- One of the goals of automation is boosting your testers’ productivity and enhancing the quality of your product or service. Let that be what we are ttl.be are all about. We have experience with implementing test automation solutions, through this blog series we will relay to you some of the most common challenges and solutions so you can defeat those automation villains.
Paramount to success here is getting off to a good start, which is the hardest part. Let’s take a look at some of the most frequent challenges test automation faces and how we can help you overcome them.
Challenge 1 of Test Automation: How to determine the correct approach and starting point?
How do we actually approach test automation? What do we automate? This is where you need a clear and structured approach, tools sadly do not supply this kind of information. So, what or who does?
Luckily we know how to solve this question, let’s take a look at the following two approaches
- Risk-based testing
- The automation pyramid
- Risk-based testing
Risk-based testing gives higher priority to testing the elements that are most at risk of failing which also carry the greatest negative consequences if said failure occurs. Here you should take into consideration:
- The financial impact of potential errors
- The probability of failure (here it is a good idea to ask the developers what they think)
- Service level agreements (SLA)
- Is there money or are there lives at stake? (Yes, this may seem dramatic, but there are several systems that deal with such important matters.)
This should give you a good method for prioritizing which test cases to automate.
The automation pyramid
A well-known approach is the following pyramid. Let’s take a look:
Challenge 2 of Test Automation: How to determine the correct tool?
Now that we have the right approach defined, how can we define the correct tool? Many organizations struggle with identifying the correct tool to use due to several reasons. Maybe they lack of the knowledge how to use a specific tool, their tool of choice does not offer complete test coverage, and so on.
When you are faced with these challenges, a possible solution to help you in the right direction might be taking an online tooling training, hire an external expert or even completely outsourcing is an option.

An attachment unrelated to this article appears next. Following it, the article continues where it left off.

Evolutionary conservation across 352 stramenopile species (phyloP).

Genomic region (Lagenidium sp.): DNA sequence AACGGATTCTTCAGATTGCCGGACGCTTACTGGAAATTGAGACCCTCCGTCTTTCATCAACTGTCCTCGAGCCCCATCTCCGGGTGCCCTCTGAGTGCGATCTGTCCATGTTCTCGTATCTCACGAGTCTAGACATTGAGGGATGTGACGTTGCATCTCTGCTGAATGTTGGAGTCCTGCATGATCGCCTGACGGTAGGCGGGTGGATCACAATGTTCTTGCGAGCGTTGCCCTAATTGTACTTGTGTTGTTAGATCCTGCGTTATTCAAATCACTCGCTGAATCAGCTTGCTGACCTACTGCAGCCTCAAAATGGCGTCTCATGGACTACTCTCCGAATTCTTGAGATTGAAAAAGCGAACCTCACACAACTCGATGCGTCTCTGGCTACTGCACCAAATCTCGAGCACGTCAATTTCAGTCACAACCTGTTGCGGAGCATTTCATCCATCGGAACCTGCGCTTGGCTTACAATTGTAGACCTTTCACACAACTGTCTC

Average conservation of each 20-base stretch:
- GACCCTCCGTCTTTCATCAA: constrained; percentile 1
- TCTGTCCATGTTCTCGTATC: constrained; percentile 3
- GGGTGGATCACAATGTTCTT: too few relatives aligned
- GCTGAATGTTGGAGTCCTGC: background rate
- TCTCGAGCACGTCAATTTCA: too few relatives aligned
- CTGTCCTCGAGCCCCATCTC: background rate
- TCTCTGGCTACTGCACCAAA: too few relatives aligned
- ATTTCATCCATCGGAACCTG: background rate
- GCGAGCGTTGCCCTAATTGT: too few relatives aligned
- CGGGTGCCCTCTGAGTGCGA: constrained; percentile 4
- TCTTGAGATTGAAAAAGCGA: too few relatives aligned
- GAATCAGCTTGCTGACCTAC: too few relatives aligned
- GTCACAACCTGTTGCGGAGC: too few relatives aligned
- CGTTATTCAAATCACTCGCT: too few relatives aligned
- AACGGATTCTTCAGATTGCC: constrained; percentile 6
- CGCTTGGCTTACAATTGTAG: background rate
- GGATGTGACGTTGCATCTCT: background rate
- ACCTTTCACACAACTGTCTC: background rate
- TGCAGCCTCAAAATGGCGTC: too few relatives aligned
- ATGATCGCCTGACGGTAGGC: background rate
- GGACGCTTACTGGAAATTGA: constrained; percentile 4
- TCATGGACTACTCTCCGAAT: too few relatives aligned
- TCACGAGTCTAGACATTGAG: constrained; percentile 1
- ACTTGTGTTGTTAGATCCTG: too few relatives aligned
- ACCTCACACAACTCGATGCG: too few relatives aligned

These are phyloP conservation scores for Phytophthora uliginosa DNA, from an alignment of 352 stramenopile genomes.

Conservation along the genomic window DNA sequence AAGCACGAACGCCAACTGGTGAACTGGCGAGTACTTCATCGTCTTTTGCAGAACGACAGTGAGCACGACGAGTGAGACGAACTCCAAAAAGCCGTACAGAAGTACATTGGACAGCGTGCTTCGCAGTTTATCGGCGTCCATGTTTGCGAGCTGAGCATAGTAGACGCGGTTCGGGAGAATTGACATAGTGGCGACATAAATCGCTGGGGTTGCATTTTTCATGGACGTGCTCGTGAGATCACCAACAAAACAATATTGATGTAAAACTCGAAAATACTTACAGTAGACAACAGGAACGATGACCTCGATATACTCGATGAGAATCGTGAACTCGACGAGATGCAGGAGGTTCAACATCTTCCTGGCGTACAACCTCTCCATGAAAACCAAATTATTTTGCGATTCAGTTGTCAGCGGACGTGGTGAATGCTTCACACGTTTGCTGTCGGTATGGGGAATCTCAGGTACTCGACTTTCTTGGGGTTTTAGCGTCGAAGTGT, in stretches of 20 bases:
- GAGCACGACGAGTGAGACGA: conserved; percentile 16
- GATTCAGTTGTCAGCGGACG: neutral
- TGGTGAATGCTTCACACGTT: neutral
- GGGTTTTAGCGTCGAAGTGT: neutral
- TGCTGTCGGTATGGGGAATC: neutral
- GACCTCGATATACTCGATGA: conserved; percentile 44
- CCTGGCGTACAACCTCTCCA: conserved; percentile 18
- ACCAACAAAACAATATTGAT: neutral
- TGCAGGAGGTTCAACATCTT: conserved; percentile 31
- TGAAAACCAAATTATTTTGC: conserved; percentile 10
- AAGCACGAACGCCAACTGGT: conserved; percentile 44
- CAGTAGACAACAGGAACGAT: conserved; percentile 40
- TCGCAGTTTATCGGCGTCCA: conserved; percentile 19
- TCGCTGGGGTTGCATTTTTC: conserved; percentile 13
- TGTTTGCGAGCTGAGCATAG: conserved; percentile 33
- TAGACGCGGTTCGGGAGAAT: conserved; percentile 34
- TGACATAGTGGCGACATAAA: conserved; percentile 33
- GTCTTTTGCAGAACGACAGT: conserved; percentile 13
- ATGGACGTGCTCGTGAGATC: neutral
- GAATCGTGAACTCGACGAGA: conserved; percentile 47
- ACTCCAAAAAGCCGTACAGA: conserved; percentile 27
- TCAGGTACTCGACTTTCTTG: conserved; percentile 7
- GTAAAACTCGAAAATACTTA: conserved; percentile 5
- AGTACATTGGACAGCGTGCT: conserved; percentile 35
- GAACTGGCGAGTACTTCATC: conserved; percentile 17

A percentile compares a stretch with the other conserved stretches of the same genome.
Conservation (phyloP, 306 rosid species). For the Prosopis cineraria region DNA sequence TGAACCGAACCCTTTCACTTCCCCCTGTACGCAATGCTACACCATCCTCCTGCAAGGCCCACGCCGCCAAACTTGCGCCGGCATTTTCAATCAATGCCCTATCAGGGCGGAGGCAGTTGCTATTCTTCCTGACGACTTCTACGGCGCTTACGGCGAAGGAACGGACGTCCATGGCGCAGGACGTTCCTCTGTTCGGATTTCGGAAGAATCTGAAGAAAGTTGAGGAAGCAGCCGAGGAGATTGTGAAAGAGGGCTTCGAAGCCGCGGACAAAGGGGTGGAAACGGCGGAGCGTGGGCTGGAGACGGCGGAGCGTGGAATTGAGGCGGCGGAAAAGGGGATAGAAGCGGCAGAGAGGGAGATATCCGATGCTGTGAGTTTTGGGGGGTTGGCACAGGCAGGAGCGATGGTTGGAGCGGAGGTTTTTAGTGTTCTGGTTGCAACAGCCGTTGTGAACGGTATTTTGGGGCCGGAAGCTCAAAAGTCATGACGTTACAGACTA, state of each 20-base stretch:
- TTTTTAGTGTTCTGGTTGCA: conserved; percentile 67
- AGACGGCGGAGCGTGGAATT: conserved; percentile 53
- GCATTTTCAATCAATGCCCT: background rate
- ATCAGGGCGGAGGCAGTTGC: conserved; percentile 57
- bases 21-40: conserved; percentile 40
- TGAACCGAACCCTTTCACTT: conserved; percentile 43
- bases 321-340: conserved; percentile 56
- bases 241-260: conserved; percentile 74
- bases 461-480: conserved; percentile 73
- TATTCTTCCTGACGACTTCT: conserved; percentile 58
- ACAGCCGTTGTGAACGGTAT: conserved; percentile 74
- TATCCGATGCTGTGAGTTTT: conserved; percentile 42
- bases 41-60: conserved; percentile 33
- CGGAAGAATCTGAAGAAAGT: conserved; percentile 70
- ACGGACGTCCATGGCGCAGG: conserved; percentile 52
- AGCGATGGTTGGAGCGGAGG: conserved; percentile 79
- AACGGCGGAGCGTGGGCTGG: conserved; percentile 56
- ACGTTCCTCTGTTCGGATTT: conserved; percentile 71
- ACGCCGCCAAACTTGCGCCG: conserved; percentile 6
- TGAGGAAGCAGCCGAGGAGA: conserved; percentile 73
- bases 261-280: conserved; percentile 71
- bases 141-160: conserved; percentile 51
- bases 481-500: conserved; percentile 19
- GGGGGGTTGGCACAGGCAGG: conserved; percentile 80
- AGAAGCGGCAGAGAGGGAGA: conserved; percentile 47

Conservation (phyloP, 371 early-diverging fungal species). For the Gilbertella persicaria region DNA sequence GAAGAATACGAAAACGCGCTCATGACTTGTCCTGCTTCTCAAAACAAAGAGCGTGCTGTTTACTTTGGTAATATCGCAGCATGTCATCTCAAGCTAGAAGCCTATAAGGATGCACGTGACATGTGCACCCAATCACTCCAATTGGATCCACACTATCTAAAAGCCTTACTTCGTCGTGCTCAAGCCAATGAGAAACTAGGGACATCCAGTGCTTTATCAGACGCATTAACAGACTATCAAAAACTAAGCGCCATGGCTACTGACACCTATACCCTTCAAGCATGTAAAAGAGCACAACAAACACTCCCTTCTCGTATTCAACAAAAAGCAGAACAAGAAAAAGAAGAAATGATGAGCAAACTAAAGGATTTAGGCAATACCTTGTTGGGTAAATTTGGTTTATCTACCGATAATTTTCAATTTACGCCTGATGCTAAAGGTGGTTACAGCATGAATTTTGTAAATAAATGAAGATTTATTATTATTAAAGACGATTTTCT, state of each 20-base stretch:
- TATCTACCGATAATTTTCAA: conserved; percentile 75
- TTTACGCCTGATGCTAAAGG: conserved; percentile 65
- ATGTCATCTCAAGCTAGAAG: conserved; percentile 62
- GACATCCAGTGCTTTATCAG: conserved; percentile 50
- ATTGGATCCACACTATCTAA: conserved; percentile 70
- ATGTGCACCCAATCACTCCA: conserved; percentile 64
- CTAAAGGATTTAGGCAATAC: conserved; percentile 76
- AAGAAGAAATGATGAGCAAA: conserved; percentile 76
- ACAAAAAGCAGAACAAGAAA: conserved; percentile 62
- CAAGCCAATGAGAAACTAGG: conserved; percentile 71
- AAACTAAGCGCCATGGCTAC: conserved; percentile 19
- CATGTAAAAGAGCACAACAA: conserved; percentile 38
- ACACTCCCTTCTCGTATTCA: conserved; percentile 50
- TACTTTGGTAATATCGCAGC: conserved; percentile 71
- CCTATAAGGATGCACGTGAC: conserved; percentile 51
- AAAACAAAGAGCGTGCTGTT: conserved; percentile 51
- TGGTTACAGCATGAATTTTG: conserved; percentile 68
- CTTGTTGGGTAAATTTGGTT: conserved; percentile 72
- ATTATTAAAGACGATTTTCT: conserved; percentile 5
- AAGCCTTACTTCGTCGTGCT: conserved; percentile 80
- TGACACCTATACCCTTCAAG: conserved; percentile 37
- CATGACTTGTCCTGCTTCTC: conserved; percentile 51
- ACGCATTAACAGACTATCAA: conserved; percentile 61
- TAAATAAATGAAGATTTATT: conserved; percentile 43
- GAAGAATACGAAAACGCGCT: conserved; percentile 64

Finding one tool that does everything is hard to come by, consider going for a multi-tool approach so you can test the most important aspects of your product.
When it comes to tools, taking your budget into the equation for a quick cost vs benefit analysis is always a good way to present your case.
- What damage did previous bugs do that you have encountered?
- How much time and money did it cost you compared to the time and money you could have saved should you have had the right tool in place?
Another possible route is conveying the ROI (Return on Investment) for test automation. Which we will discuss this in another blog, so stay tuned!
Challenge 3 of Test Automation: How to set realistic expectations for Test Automation?
Even with the greatest strategy and tools, it’s important to remember that testing is never complete. Test automation is not the sole solution for bug covered systems and shouldn’t be used in place of, but in conjunction with non-automated tests. There are some tests that simply can’t be automated, but there are some automated tests that uncover bugs that couldn’t be found otherwise.
Test automation is really just automatically checking the system, while humans are still needed to do the non-automated testing. Also, remember that the value of a test comes from the information that it provides, not the number of tests executed, nor the frequency. What we care most about is if we are getting the right information so that we can make the best possible decisions when improving the quality of our systems.
Make sure your team and management agree on and understand the desired outcome(s) from your automation strategy so that everyone has the same understanding.
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